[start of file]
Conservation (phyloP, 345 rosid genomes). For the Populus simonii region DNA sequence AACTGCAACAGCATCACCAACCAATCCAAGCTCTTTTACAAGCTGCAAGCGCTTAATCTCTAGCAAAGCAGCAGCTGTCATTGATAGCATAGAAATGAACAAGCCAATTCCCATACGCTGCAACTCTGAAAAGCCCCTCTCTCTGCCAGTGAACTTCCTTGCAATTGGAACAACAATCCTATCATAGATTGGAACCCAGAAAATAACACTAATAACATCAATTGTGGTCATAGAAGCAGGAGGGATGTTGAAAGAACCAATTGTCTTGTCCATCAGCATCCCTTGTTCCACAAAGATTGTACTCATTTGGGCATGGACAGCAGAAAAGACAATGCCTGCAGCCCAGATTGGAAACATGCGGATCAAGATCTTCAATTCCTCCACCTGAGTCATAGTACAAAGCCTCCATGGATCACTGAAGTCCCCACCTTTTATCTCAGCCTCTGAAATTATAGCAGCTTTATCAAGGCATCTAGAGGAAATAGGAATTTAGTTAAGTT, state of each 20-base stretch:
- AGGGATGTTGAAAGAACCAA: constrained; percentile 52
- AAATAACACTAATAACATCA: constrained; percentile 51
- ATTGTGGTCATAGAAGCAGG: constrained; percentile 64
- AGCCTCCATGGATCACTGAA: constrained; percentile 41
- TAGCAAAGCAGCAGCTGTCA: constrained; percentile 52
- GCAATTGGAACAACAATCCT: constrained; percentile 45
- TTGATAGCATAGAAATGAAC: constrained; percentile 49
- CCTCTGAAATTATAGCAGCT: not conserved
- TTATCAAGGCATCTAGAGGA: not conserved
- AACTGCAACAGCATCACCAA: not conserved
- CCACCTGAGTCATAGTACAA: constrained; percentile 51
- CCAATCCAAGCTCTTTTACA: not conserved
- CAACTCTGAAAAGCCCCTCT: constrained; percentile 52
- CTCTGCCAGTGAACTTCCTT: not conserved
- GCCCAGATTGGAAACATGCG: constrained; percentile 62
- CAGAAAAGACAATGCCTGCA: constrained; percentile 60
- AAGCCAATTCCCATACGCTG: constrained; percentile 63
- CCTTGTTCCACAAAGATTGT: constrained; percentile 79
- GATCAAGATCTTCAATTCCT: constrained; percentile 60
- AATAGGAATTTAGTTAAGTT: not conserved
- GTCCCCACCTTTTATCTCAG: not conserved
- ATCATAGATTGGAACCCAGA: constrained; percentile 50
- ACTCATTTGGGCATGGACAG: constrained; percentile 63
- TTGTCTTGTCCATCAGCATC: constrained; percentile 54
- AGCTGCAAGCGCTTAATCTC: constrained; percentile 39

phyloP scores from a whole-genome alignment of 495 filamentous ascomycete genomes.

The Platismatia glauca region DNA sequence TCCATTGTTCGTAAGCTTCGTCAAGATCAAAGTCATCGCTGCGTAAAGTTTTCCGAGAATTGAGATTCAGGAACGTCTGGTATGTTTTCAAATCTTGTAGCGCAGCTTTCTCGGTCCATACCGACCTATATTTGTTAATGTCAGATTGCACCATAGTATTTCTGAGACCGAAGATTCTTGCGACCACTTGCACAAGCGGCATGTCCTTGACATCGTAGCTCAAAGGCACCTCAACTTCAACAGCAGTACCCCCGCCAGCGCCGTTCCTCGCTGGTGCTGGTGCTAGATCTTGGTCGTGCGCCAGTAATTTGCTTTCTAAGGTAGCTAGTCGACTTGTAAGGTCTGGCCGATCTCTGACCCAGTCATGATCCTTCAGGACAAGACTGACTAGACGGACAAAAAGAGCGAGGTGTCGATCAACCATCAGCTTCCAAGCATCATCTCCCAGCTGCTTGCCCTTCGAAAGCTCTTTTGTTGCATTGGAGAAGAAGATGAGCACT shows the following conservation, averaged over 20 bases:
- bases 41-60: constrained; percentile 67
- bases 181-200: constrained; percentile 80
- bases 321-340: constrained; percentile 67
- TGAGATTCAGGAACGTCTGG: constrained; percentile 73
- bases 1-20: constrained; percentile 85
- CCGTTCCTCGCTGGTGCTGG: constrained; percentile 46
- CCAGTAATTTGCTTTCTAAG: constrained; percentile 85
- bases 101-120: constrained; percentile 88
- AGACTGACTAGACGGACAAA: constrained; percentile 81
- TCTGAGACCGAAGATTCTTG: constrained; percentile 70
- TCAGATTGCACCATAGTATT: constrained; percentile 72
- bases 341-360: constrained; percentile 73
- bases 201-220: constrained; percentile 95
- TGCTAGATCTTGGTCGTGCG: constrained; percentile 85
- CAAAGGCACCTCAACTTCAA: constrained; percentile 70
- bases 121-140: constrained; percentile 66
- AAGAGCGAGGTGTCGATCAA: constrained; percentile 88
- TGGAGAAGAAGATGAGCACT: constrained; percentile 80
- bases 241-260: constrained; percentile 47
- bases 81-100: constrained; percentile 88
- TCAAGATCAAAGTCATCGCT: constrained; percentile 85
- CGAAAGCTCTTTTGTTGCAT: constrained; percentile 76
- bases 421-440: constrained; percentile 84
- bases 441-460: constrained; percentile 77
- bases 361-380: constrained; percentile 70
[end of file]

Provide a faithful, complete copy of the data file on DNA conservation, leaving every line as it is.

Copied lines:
Conservation (phyloP, 345 rosid genomes). For the Populus simonii region DNA sequence AACTGCAACAGCATCACCAACCAATCCAAGCTCTTTTACAAGCTGCAAGCGCTTAATCTCTAGCAAAGCAGCAGCTGTCATTGATAGCATAGAAATGAACAAGCCAATTCCCATACGCTGCAACTCTGAAAAGCCCCTCTCTCTGCCAGTGAACTTCCTTGCAATTGGAACAACAATCCTATCATAGATTGGAACCCAGAAAATAACACTAATAACATCAATTGTGGTCATAGAAGCAGGAGGGATGTTGAAAGAACCAATTGTCTTGTCCATCAGCATCCCTTGTTCCACAAAGATTGTACTCATTTGGGCATGGACAGCAGAAAAGACAATGCCTGCAGCCCAGATTGGAAACATGCGGATCAAGATCTTCAATTCCTCCACCTGAGTCATAGTACAAAGCCTCCATGGATCACTGAAGTCCCCACCTTTTATCTCAGCCTCTGAAATTATAGCAGCTTTATCAAGGCATCTAGAGGAAATAGGAATTTAGTTAAGTT, state of each 20-base stretch:
- AGGGATGTTGAAAGAACCAA: constrained; percentile 52
- AAATAACACTAATAACATCA: constrained; percentile 51
- ATTGTGGTCATAGAAGCAGG: constrained; percentile 64
- AGCCTCCATGGATCACTGAA: constrained; percentile 41
- TAGCAAAGCAGCAGCTGTCA: constrained; percentile 52
- GCAATTGGAACAACAATCCT: constrained; percentile 45
- TTGATAGCATAGAAATGAAC: constrained; percentile 49
- CCTCTGAAATTATAGCAGCT: not conserved
- TTATCAAGGCATCTAGAGGA: not conserved
- AACTGCAACAGCATCACCAA: not conserved
- CCACCTGAGTCATAGTACAA: constrained; percentile 51
- CCAATCCAAGCTCTTTTACA: not conserved
- CAACTCTGAAAAGCCCCTCT: constrained; percentile 52
- CTCTGCCAGTGAACTTCCTT: not conserved
- GCCCAGATTGGAAACATGCG: constrained; percentile 62
- CAGAAAAGACAATGCCTGCA: constrained; percentile 60
- AAGCCAATTCCCATACGCTG: constrained; percentile 63
- CCTTGTTCCACAAAGATTGT: constrained; percentile 79
- GATCAAGATCTTCAATTCCT: constrained; percentile 60
- AATAGGAATTTAGTTAAGTT: not conserved
- GTCCCCACCTTTTATCTCAG: not conserved
- ATCATAGATTGGAACCCAGA: constrained; percentile 50
- ACTCATTTGGGCATGGACAG: constrained; percentile 63
- TTGTCTTGTCCATCAGCATC: constrained; percentile 54
- AGCTGCAAGCGCTTAATCTC: constrained; percentile 39

phyloP scores from a whole-genome alignment of 495 filamentous ascomycete genomes.

The Platismatia glauca region DNA sequence TCCATTGTTCGTAAGCTTCGTCAAGATCAAAGTCATCGCTGCGTAAAGTTTTCCGAGAATTGAGATTCAGGAACGTCTGGTATGTTTTCAAATCTTGTAGCGCAGCTTTCTCGGTCCATACCGACCTATATTTGTTAATGTCAGATTGCACCATAGTATTTCTGAGACCGAAGATTCTTGCGACCACTTGCACAAGCGGCATGTCCTTGACATCGTAGCTCAAAGGCACCTCAACTTCAACAGCAGTACCCCCGCCAGCGCCGTTCCTCGCTGGTGCTGGTGCTAGATCTTGGTCGTGCGCCAGTAATTTGCTTTCTAAGGTAGCTAGTCGACTTGTAAGGTCTGGCCGATCTCTGACCCAGTCATGATCCTTCAGGACAAGACTGACTAGACGGACAAAAAGAGCGAGGTGTCGATCAACCATCAGCTTCCAAGCATCATCTCCCAGCTGCTTGCCCTTCGAAAGCTCTTTTGTTGCATTGGAGAAGAAGATGAGCACT shows the following conservation, averaged over 20 bases:
- bases 41-60: constrained; percentile 67
- bases 181-200: constrained; percentile 80
- bases 321-340: constrained; percentile 67
- TGAGATTCAGGAACGTCTGG: constrained; percentile 73
- bases 1-20: constrained; percentile 85
- CCGTTCCTCGCTGGTGCTGG: constrained; percentile 46
- CCAGTAATTTGCTTTCTAAG: constrained; percentile 85
- bases 101-120: constrained; percentile 88
- AGACTGACTAGACGGACAAA: constrained; percentile 81
- TCTGAGACCGAAGATTCTTG: constrained; percentile 70
- TCAGATTGCACCATAGTATT: constrained; percentile 72
- bases 341-360: constrained; percentile 73
- bases 201-220: constrained; percentile 95
- TGCTAGATCTTGGTCGTGCG: constrained; percentile 85
- CAAAGGCACCTCAACTTCAA: constrained; percentile 70
- bases 121-140: constrained; percentile 66
- AAGAGCGAGGTGTCGATCAA: constrained; percentile 88
- TGGAGAAGAAGATGAGCACT: constrained; percentile 80
- bases 241-260: constrained; percentile 47
- bases 81-100: constrained; percentile 88
- TCAAGATCAAAGTCATCGCT: constrained; percentile 85
- CGAAAGCTCTTTTGTTGCAT: constrained; percentile 76
- bases 421-440: constrained; percentile 84
- bases 441-460: constrained; percentile 77
- bases 361-380: constrained; percentile 70